Ten NMS were significantly more common in patients with LOPD (dribbling of saliva, loss of taste/smell, nocturia, forgetfulness, loss of interest, hallucinations, lack of concentration, anxiety, change in libido, and difficulty in sexual activities), while only RLS and excessive sweating were more common in the YOPD group (Table 2). Distinguishing between RLS and RLS-like symptoms in patients with motor fluctuations (more prevalent in YOPD patients) may be difficult, but in our study the same methodological approach to this issue was applied in both groups [26]. Peralta et al. [27] reported that PD patients with RLS had an earlier onset of PD than patients who scored negative for RLS, although other studies failed to observe such an association [2830]. However, another explanation for the difference we found may not be a younger-onset of PD, but longer duration of the disease (Table 1), shown to be one of the significant predictors of RLS development in PD [29], as well as association with drug effects. For instance, hyperhidrosis was suggested to be a function of plasma levodopa fluctuations: peak-dose dyskinesias were associated with increased sweating, while “drenching sweats” were associated with end-of-dose off periods [31]. Excessive sweating in our YOPD group may be a consequence of a higher prevalence of both levodopa-induced dyskinesia and motor fluctuations when compared to the LOPD group (Table 1). Decreased olfactory function has been reported in >70 % of PD patients [32]. We found smaller prevalence of “smell/taste” deficits (28.7 % in YOPD and 41.1 % in LOPD), which is similar to the findings of Chaudhuri et al. [13] (26 %). Such small estimates may be due to the fact that we used only one question of the NMS Quest for the evaluation of the issue, and the fact that patients usually did not report changes in smell [33]. We have no good explanation for the particularly interesting difference in “smell/taste” deficits between these two groups (Table 3), except the suggestion that registration of symptoms in these two groups may differ due to differences in priorities, needs, and expectations of YOPD patients from those of their older counterparts [21].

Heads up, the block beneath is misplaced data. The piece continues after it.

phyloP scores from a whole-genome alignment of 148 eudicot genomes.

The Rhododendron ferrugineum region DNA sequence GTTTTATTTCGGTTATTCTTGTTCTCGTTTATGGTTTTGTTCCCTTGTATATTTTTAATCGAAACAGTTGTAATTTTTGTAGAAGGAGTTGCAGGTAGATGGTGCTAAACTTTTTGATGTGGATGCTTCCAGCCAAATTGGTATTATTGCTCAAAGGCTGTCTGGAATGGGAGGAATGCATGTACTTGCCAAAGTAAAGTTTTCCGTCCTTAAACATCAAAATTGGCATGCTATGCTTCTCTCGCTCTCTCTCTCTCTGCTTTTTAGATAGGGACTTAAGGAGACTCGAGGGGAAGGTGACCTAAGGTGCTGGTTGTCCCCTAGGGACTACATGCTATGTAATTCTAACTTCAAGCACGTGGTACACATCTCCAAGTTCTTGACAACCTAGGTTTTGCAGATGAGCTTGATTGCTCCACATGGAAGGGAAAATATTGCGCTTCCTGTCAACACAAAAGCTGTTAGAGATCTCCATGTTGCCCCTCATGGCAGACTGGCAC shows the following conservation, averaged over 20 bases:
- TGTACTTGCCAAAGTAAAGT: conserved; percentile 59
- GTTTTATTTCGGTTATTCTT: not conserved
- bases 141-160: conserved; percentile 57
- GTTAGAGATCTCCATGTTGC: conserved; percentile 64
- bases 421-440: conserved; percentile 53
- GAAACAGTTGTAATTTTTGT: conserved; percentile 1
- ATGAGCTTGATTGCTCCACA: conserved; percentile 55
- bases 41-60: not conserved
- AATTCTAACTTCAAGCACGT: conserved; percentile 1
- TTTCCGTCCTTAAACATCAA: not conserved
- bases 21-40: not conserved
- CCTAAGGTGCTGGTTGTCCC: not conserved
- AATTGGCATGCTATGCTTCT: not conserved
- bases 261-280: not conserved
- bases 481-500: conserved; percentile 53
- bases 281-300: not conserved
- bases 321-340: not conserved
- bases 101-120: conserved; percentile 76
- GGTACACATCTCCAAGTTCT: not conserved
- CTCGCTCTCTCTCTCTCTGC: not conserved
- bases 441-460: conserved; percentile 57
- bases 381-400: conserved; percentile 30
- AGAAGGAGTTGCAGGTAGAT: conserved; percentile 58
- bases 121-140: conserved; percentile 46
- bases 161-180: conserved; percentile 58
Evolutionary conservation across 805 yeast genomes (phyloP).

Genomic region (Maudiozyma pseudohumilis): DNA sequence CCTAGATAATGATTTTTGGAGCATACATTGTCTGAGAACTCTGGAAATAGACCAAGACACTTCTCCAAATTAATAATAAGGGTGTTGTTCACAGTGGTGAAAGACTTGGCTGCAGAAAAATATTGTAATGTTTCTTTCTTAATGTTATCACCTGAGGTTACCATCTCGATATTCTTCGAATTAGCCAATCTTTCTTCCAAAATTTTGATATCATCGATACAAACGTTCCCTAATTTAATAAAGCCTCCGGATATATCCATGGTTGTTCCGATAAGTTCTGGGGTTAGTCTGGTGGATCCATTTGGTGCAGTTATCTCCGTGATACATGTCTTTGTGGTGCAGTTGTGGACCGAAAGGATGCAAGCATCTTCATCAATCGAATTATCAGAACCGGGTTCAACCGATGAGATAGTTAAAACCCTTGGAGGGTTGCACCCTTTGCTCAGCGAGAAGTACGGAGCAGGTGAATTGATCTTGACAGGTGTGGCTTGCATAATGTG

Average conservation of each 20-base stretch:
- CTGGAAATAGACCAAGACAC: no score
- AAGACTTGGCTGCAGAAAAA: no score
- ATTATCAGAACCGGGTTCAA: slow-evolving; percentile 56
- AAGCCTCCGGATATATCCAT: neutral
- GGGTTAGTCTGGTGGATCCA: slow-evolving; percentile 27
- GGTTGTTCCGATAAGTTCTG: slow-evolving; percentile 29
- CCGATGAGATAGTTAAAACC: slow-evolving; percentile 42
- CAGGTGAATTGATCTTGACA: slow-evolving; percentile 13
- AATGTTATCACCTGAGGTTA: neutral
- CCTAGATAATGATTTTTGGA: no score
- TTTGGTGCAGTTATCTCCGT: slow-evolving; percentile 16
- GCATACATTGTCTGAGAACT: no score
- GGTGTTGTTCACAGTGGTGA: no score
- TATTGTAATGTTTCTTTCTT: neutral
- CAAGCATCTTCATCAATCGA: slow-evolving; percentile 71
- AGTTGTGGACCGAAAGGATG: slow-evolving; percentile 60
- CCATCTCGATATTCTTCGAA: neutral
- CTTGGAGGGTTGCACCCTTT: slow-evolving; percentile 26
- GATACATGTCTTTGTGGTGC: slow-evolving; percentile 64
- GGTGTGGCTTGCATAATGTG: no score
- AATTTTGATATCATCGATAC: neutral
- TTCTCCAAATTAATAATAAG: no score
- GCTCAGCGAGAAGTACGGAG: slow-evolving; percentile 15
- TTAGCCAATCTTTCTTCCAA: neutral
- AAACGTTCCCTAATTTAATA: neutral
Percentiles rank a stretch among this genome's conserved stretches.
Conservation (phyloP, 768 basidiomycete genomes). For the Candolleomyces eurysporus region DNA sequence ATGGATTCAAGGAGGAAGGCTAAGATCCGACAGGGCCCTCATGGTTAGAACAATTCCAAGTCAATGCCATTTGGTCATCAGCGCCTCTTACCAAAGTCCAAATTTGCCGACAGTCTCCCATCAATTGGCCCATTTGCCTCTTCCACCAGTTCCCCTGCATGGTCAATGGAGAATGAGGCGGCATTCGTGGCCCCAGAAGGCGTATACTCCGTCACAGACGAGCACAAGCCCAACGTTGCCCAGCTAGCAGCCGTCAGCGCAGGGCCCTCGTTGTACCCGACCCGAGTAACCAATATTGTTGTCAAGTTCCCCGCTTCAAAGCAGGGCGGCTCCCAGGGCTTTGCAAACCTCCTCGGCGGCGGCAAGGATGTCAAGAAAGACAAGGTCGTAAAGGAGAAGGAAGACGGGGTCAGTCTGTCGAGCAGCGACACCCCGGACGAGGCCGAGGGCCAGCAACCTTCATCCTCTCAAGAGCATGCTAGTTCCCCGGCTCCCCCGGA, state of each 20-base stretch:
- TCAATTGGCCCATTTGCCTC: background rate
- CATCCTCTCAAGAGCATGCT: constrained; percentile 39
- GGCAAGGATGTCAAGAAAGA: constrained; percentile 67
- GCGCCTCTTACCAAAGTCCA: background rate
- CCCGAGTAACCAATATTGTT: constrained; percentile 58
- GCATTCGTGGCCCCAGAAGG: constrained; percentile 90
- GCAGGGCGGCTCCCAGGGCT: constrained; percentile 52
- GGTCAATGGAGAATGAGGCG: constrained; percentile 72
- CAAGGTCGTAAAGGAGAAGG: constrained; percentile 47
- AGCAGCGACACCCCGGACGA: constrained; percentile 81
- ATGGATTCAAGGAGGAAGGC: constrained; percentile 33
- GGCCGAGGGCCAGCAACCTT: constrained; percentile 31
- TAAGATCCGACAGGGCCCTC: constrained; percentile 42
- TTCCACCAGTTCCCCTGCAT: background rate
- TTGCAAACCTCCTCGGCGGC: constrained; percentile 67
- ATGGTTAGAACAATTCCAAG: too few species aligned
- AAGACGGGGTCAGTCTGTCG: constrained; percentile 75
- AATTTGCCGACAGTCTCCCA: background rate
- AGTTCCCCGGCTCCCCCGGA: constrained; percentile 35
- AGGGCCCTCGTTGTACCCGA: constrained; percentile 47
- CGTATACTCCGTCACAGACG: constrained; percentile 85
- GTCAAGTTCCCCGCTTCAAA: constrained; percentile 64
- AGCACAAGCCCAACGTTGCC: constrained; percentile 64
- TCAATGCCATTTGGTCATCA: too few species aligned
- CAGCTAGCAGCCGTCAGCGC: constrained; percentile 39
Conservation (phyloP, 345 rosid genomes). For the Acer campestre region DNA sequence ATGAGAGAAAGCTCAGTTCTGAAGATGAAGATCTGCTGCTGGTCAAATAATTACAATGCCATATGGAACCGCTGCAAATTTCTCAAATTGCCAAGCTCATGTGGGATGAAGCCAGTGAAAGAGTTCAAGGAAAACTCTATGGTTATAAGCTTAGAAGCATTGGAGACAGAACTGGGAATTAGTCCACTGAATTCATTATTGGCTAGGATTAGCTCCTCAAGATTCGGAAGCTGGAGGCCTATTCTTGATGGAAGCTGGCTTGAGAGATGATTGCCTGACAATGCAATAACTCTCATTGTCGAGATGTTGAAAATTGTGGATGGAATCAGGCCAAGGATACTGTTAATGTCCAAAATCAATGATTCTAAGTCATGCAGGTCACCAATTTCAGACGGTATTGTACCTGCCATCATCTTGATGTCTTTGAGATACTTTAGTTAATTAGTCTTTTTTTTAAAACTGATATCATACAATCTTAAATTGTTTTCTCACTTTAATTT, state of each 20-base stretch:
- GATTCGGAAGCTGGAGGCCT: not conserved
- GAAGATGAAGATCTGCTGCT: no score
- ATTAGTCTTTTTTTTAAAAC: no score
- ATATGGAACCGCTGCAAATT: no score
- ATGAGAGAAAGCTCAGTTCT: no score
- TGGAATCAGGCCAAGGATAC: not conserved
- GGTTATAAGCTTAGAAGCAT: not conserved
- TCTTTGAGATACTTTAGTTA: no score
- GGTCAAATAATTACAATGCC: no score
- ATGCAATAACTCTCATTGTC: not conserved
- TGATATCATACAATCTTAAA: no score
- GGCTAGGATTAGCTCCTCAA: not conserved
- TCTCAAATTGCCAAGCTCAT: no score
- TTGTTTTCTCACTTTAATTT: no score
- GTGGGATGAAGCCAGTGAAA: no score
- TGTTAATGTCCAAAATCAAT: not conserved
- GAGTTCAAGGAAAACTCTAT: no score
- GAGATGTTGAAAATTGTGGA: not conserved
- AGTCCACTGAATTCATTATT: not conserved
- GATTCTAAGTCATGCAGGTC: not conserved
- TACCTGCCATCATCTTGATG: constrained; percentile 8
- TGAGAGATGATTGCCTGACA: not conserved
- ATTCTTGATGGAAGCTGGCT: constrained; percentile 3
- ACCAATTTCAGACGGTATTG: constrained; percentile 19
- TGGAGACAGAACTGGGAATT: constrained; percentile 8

Galagher et al. [34] demonstrated that an autonomic dysfunction, psychiatric complications, pain, fatigue, and sleep disorders (the majority of them being more frequent in our LOPD group when compared to the YOPD group) were major correlates of poor health-related quality of life (QoL) in PD. However, QoL proved to be significantly worse in YOPD patients than in LOPD patients [35] who were otherwise not different concerning disease duration and severity. Therefore, Schrag et al. [35] suggested that other, non-disease-related factors may be particularly important in determining “the greater impact of PD on younger patients.”